One of the foundations of religion and morality is free will.
With good reason, Maimonides identifies free will as a foundational principle underpinning the entire Torah. If humans can’t deliberately choose between right and wrong, there can be no reward or punishment. If we can’t choose, our actions have no value as we don’t control them; if you are bad, it’s not your fault because being good is impossible.
The Exodus story poses a problem to this, however.
Throughout the story, God tells Moshe that He has hardened Pharaoh’s heart, and so Pharaoh refuses to free the Jews. But if God had hardened his heart, Pharaoh’s free will was hopelessly compromised; how was punishing Pharaoh deserved or fair?
Maimonides’s exposition of free will explains that it is possible to do something so bad egregious that the path of making amends and repentance is foreclosed, and the person can no longer turn back to where they once were.
We understand this; there is an old folk saying that the axe forgets; but the tree remembers, meaning that the person who hurts another forgets but the person who gets hurt will not. Someone abusive can reform themselves, regret their actions, and resolve never to hurt another person again, and they should do all those things! But the point is, they can only hope to find a new path; they can never return to their old one, and that’s what happened to Pharaoh.
Pharaoh’s government enslaved, tortured, and murdered people, particularly children; justice itself required that he be prevented from making amends.
Pharaoh was so far down his path of madness and violence that he could not see or hear his people suffering, and his adviser’s pleas fell on deaf ears:
הֲטֶרֶם תֵּדַע כִּי אָבְדָה מִצְרָיִם – “Do you not see that Egypt is already lost?” (10:7)
Contemporary psychology might call this a form of cognitive dissonance, the uncomfortable feeling you experience when two of your beliefs are in conflict. When confronted with challenging new information, people may seek to preserve their current understanding of the world by rejecting, explaining away, or avoiding the new information, or convincing themselves that no conflict really exists. We can lie to ourselves to justify bad decisions and hypocrisy.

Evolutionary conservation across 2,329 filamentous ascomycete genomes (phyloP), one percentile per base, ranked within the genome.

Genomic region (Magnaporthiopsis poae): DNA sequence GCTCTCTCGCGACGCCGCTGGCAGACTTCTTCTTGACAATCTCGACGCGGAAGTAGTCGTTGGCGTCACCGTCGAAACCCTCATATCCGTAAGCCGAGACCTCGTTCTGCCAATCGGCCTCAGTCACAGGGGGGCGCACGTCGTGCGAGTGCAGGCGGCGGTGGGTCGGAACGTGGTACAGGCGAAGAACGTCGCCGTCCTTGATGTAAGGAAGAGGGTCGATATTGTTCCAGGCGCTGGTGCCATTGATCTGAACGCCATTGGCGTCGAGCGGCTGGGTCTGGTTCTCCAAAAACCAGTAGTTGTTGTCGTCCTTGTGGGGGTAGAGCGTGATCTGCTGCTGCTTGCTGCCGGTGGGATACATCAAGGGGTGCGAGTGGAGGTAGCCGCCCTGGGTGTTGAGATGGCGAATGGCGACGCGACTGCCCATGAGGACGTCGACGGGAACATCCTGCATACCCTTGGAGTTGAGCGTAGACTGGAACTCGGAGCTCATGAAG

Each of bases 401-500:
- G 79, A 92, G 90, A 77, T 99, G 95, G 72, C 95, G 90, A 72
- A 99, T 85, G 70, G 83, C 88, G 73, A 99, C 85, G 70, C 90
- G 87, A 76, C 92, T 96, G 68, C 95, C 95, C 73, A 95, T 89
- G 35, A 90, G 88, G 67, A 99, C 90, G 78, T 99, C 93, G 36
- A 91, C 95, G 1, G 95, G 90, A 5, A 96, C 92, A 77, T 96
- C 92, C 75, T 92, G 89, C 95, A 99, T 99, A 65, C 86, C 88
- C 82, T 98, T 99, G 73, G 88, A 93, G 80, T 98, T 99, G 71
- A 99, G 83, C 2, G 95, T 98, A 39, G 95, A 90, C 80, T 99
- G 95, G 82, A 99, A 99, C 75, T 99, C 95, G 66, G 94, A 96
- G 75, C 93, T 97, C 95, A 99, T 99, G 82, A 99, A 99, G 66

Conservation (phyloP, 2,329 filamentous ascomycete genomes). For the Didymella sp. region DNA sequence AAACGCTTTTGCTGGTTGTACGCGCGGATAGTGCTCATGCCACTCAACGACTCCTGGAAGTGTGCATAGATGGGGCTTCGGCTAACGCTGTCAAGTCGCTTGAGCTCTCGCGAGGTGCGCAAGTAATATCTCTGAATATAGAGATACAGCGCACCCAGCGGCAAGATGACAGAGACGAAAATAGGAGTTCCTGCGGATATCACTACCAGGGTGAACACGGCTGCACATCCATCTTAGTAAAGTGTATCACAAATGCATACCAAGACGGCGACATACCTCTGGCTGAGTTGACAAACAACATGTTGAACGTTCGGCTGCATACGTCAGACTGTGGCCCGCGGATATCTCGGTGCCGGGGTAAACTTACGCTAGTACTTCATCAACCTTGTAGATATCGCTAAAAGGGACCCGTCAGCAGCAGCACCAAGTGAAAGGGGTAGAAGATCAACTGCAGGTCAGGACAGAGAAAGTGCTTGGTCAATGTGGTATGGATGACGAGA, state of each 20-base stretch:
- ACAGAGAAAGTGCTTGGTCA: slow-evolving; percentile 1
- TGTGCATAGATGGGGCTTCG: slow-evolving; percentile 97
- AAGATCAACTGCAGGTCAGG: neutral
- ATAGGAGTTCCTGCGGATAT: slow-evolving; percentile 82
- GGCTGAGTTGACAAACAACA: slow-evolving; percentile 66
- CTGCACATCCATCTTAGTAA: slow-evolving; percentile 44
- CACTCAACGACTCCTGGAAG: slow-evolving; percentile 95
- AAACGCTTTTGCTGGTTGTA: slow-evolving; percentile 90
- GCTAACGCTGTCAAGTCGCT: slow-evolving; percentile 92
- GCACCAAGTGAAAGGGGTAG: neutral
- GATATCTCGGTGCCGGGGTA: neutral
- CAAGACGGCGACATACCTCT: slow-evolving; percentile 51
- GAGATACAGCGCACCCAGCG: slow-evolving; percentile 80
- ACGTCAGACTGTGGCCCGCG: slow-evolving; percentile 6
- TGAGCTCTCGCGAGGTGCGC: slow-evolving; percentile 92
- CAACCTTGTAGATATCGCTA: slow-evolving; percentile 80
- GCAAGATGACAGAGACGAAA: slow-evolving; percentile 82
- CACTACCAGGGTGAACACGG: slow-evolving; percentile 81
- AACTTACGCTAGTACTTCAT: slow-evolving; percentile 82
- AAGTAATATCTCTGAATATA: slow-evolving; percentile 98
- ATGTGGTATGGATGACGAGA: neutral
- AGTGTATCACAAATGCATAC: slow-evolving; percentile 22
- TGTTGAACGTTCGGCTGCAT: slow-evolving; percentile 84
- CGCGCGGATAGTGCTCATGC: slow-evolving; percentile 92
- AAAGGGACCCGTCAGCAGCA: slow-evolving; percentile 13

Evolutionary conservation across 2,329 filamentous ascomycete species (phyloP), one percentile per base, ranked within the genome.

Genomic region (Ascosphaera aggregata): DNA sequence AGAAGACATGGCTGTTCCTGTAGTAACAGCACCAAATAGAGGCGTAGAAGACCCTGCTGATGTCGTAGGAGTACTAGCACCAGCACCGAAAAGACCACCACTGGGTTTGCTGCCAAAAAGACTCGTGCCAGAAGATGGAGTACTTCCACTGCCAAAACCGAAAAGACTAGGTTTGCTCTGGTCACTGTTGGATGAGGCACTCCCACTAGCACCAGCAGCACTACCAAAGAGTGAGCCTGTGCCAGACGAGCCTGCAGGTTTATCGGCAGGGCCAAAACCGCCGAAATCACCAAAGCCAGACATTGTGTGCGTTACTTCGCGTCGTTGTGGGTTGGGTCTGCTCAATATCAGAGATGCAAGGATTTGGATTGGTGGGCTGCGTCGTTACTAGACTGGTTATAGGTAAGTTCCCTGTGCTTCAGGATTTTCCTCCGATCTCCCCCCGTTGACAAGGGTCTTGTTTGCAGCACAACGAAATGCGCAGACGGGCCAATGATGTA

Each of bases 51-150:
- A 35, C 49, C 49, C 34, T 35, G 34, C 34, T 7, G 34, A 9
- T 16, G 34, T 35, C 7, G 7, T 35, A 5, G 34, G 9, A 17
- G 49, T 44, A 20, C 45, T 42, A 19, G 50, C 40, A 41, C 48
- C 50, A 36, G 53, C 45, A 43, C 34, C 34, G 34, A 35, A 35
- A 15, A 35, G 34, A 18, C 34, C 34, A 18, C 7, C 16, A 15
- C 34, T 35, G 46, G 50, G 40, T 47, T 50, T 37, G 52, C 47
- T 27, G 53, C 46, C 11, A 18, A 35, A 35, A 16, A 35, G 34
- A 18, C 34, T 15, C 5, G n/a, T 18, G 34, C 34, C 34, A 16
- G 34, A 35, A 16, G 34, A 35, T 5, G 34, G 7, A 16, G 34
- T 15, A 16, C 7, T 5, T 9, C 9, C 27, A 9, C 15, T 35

Pharoah was determined to hold onto his power over his Jewish subjects, but this was at odds with his duties to the Egyptian people who were suffering. These beliefs were incompatible, but Pharoah would not address the systemic issue and let the Jewish People go; he would only ever ask Moshe to remove the symptoms of the plague at hand.
Where was Pharaoh’s free will? Where is ours? Cognitive dissonance is ubiquitous.
The Midrash warns us that sin is like a passing visitor, then a houseguest who overstays their welcome, and before long, it’s master of the house. R’ Jonathan Sacks suggests that we can all too easily become prisoners to our own pride on a microcosmic level.
It’s not so difficult to imagine becoming so entrenched in a worldview that you get tunnel vision and can’t change course.
R’ Yisrael Salanter says that the first time you do something wrong, it’s a sin. When you repeat it again, it seems permitted. When you do it the third time, it can feel like a mitzvah!
R’ Shimshon Pinkus suggests that this is the definition of the Rosh Hashana blessing to be the head, and not the tail – שֶׁנִּהְיֶה לְרֹאשׁ וְלֹא לְזָנָב. It’s a wish for an intentional year, with conscious and constant course corrections, because if today’s actions are based on yesterday’s decisions, you end up being your own tail!
As much as we celebrate the prospect of freedom, you must consciously choose it daily.